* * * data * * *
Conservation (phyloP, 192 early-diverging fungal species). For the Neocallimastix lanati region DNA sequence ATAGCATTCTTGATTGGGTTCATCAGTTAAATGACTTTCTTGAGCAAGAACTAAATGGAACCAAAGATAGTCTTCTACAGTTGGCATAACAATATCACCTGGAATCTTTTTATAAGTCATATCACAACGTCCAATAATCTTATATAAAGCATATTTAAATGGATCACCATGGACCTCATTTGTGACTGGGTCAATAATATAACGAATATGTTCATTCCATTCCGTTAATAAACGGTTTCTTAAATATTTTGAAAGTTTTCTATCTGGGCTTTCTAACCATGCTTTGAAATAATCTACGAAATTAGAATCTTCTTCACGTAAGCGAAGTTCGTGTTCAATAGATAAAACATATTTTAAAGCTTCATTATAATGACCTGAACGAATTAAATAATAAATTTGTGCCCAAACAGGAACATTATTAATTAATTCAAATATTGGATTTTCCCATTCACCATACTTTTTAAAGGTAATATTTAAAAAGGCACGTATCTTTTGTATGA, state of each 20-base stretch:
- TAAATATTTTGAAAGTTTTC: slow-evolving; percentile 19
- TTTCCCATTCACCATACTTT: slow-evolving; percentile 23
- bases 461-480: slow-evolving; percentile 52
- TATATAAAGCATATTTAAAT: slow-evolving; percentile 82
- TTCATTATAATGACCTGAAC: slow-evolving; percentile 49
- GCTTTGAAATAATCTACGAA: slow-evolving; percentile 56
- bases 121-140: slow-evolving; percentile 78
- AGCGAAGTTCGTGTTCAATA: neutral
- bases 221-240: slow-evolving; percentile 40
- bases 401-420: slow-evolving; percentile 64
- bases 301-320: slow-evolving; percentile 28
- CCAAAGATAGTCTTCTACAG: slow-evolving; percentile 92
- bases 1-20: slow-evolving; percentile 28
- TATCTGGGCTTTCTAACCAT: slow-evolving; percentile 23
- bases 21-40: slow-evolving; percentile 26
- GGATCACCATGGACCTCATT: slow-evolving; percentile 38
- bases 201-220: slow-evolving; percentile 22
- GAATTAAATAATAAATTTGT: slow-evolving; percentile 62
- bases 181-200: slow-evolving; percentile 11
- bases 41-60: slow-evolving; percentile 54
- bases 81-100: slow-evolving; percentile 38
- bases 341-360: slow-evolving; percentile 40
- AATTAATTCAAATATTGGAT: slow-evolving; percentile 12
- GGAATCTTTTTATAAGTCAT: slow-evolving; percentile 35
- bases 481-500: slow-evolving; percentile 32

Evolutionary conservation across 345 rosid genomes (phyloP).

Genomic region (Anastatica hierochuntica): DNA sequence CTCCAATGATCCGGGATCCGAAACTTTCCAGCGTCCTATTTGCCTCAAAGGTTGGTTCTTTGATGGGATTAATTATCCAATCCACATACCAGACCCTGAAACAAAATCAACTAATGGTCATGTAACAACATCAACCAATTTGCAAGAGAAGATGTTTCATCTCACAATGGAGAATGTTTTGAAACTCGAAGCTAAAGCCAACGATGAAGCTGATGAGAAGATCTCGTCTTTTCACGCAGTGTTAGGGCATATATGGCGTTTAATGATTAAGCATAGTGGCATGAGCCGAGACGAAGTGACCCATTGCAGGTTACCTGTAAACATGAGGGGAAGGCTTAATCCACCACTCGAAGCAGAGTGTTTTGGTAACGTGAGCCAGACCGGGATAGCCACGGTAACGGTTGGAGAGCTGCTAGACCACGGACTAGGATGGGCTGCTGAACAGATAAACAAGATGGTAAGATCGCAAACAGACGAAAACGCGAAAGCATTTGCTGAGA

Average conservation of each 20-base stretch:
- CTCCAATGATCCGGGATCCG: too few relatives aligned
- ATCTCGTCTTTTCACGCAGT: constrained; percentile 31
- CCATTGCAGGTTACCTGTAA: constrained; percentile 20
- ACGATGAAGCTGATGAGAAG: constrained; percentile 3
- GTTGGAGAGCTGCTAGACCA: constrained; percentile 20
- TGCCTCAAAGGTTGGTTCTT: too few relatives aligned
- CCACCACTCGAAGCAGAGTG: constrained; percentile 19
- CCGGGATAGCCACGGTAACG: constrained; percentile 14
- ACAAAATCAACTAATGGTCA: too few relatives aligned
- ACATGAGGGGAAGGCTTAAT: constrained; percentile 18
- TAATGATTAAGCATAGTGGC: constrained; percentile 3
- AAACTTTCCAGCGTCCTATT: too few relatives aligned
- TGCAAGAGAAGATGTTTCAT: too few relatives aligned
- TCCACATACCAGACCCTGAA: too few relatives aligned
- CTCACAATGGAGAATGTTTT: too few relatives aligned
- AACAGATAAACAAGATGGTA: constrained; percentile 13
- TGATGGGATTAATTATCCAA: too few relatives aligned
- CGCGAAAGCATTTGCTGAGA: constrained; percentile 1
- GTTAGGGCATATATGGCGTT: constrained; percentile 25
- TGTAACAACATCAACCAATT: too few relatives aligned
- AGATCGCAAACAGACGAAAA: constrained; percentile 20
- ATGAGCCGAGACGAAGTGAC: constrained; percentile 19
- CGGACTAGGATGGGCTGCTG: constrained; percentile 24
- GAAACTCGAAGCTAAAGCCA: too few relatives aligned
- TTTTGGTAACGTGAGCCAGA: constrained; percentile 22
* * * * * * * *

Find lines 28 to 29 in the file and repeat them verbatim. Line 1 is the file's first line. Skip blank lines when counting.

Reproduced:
Genomic region (Anastatica hierochuntica): DNA sequence CTCCAATGATCCGGGATCCGAAACTTTCCAGCGTCCTATTTGCCTCAAAGGTTGGTTCTTTGATGGGATTAATTATCCAATCCACATACCAGACCCTGAAACAAAATCAACTAATGGTCATGTAACAACATCAACCAATTTGCAAGAGAAGATGTTTCATCTCACAATGGAGAATGTTTTGAAACTCGAAGCTAAAGCCAACGATGAAGCTGATGAGAAGATCTCGTCTTTTCACGCAGTGTTAGGGCATATATGGCGTTTAATGATTAAGCATAGTGGCATGAGCCGAGACGAAGTGACCCATTGCAGGTTACCTGTAAACATGAGGGGAAGGCTTAATCCACCACTCGAAGCAGAGTGTTTTGGTAACGTGAGCCAGACCGGGATAGCCACGGTAACGGTTGGAGAGCTGCTAGACCACGGACTAGGATGGGCTGCTGAACAGATAAACAAGATGGTAAGATCGCAAACAGACGAAAACGCGAAAGCATTTGCTGAGA

Average conservation of each 20-base stretch: